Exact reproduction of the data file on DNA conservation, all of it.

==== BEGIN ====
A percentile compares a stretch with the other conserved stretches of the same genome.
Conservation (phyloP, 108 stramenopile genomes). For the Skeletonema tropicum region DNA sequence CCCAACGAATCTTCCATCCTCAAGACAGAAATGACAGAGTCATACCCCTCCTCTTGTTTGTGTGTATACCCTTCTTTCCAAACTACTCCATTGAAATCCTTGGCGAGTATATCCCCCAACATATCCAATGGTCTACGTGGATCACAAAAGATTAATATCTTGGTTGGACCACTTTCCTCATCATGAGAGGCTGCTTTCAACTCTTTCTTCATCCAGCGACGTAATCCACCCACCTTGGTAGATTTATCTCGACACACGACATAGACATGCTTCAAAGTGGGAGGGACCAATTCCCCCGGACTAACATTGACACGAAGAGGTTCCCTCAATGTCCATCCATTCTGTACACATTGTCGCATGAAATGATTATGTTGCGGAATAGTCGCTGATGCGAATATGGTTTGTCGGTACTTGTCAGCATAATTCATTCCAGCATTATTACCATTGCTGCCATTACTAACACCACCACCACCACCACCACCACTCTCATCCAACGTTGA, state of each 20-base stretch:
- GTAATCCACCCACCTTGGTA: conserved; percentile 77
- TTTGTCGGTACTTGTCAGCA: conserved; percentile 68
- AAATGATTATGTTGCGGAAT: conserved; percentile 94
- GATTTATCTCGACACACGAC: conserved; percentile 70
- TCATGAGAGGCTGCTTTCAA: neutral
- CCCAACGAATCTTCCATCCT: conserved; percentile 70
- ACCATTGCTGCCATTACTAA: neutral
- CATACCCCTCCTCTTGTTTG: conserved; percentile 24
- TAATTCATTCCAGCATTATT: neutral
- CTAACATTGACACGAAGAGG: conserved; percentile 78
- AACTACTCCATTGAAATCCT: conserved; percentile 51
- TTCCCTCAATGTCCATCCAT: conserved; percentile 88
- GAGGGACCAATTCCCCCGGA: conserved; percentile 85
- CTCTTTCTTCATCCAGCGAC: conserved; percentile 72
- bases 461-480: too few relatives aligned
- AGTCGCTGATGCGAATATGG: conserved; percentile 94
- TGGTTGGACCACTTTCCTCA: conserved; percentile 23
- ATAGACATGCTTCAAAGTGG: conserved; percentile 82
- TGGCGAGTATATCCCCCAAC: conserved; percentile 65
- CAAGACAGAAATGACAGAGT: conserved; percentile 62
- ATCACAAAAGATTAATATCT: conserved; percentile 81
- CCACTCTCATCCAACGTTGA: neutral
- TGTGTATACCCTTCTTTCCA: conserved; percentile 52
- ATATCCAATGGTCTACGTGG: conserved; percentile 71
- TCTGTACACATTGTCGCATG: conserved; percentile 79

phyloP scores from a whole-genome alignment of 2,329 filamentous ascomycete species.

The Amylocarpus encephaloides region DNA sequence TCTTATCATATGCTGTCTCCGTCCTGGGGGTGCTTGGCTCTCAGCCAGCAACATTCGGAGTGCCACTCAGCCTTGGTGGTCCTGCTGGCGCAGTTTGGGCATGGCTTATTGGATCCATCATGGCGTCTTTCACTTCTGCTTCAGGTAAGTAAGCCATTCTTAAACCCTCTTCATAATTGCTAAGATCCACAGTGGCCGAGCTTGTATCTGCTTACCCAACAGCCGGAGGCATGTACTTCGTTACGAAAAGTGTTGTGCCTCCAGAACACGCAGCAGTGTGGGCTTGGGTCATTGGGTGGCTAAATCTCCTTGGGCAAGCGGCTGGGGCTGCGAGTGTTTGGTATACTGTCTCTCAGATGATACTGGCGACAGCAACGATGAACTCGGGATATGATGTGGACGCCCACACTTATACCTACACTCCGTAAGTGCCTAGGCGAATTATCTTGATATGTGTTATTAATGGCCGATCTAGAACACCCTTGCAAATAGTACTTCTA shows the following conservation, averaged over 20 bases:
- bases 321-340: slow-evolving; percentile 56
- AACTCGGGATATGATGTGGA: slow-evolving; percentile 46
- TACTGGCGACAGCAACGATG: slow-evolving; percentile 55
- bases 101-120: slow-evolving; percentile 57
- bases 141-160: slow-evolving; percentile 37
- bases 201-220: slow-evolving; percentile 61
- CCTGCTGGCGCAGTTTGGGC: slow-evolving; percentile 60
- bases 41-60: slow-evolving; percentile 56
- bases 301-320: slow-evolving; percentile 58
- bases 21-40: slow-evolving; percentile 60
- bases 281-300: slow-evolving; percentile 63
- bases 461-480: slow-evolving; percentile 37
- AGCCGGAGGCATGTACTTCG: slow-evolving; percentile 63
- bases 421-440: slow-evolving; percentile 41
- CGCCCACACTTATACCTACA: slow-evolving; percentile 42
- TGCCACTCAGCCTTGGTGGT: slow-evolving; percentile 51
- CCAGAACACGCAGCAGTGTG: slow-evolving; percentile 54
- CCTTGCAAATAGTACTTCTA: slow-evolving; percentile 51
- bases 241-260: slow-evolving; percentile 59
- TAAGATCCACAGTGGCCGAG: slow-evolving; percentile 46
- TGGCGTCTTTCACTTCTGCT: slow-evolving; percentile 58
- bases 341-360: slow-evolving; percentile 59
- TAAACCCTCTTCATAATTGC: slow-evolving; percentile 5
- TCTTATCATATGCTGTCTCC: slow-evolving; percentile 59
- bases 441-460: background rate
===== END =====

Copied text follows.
A percentile compares a stretch with the other conserved stretches of the same genome.
Conservation (phyloP, 108 stramenopile genomes). For the Skeletonema tropicum region DNA sequence CCCAACGAATCTTCCATCCTCAAGACAGAAATGACAGAGTCATACCCCTCCTCTTGTTTGTGTGTATACCCTTCTTTCCAAACTACTCCATTGAAATCCTTGGCGAGTATATCCCCCAACATATCCAATGGTCTACGTGGATCACAAAAGATTAATATCTTGGTTGGACCACTTTCCTCATCATGAGAGGCTGCTTTCAACTCTTTCTTCATCCAGCGACGTAATCCACCCACCTTGGTAGATTTATCTCGACACACGACATAGACATGCTTCAAAGTGGGAGGGACCAATTCCCCCGGACTAACATTGACACGAAGAGGTTCCCTCAATGTCCATCCATTCTGTACACATTGTCGCATGAAATGATTATGTTGCGGAATAGTCGCTGATGCGAATATGGTTTGTCGGTACTTGTCAGCATAATTCATTCCAGCATTATTACCATTGCTGCCATTACTAACACCACCACCACCACCACCACCACTCTCATCCAACGTTGA, state of each 20-base stretch:
- GTAATCCACCCACCTTGGTA: conserved; percentile 77
- TTTGTCGGTACTTGTCAGCA: conserved; percentile 68
- AAATGATTATGTTGCGGAAT: conserved; percentile 94
- GATTTATCTCGACACACGAC: conserved; percentile 70
- TCATGAGAGGCTGCTTTCAA: neutral
- CCCAACGAATCTTCCATCCT: conserved; percentile 70
- ACCATTGCTGCCATTACTAA: neutral
- CATACCCCTCCTCTTGTTTG: conserved; percentile 24
- TAATTCATTCCAGCATTATT: neutral
- CTAACATTGACACGAAGAGG: conserved; percentile 78
- AACTACTCCATTGAAATCCT: conserved; percentile 51
- TTCCCTCAATGTCCATCCAT: conserved; percentile 88
- GAGGGACCAATTCCCCCGGA: conserved; percentile 85
- CTCTTTCTTCATCCAGCGAC: conserved; percentile 72
- bases 461-480: too few relatives aligned
- AGTCGCTGATGCGAATATGG: conserved; percentile 94
- TGGTTGGACCACTTTCCTCA: conserved; percentile 23
- ATAGACATGCTTCAAAGTGG: conserved; percentile 82
- TGGCGAGTATATCCCCCAAC: conserved; percentile 65
- CAAGACAGAAATGACAGAGT: conserved; percentile 62
- ATCACAAAAGATTAATATCT: conserved; percentile 81
- CCACTCTCATCCAACGTTGA: neutral
- TGTGTATACCCTTCTTTCCA: conserved; percentile 52
- ATATCCAATGGTCTACGTGG: conserved; percentile 71
- TCTGTACACATTGTCGCATG: conserved; percentile 79

phyloP scores from a whole-genome alignment of 2,329 filamentous ascomycete species.

The Amylocarpus encephaloides region DNA sequence TCTTATCATATGCTGTCTCCGTCCTGGGGGTGCTTGGCTCTCAGCCAGCAACATTCGGAGTGCCACTCAGCCTTGGTGGTCCTGCTGGCGCAGTTTGGGCATGGCTTATTGGATCCATCATGGCGTCTTTCACTTCTGCTTCAGGTAAGTAAGCCATTCTTAAACCCTCTTCATAATTGCTAAGATCCACAGTGGCCGAGCTTGTATCTGCTTACCCAACAGCCGGAGGCATGTACTTCGTTACGAAAAGTGTTGTGCCTCCAGAACACGCAGCAGTGTGGGCTTGGGTCATTGGGTGGCTAAATCTCCTTGGGCAAGCGGCTGGGGCTGCGAGTGTTTGGTATACTGTCTCTCAGATGATACTGGCGACAGCAACGATGAACTCGGGATATGATGTGGACGCCCACACTTATACCTACACTCCGTAAGTGCCTAGGCGAATTATCTTGATATGTGTTATTAATGGCCGATCTAGAACACCCTTGCAAATAGTACTTCTA shows the following conservation, averaged over 20 bases:
- bases 321-340: slow-evolving; percentile 56
- AACTCGGGATATGATGTGGA: slow-evolving; percentile 46
- TACTGGCGACAGCAACGATG: slow-evolving; percentile 55
- bases 101-120: slow-evolving; percentile 57
- bases 141-160: slow-evolving; percentile 37
- bases 201-220: slow-evolving; percentile 61
- CCTGCTGGCGCAGTTTGGGC: slow-evolving; percentile 60
- bases 41-60: slow-evolving; percentile 56
- bases 301-320: slow-evolving; percentile 58
- bases 21-40: slow-evolving; percentile 60
- bases 281-300: slow-evolving; percentile 63
- bases 461-480: slow-evolving; percentile 37
- AGCCGGAGGCATGTACTTCG: slow-evolving; percentile 63
- bases 421-440: slow-evolving; percentile 41
- CGCCCACACTTATACCTACA: slow-evolving; percentile 42
- TGCCACTCAGCCTTGGTGGT: slow-evolving; percentile 51
- CCAGAACACGCAGCAGTGTG: slow-evolving; percentile 54
- CCTTGCAAATAGTACTTCTA: slow-evolving; percentile 51
- bases 241-260: slow-evolving; percentile 59
- TAAGATCCACAGTGGCCGAG: slow-evolving; percentile 46
- TGGCGTCTTTCACTTCTGCT: slow-evolving; percentile 58
- bases 341-360: slow-evolving; percentile 59
- TAAACCCTCTTCATAATTGC: slow-evolving; percentile 5
- TCTTATCATATGCTGTCTCC: slow-evolving; percentile 59
- bases 441-460: background rate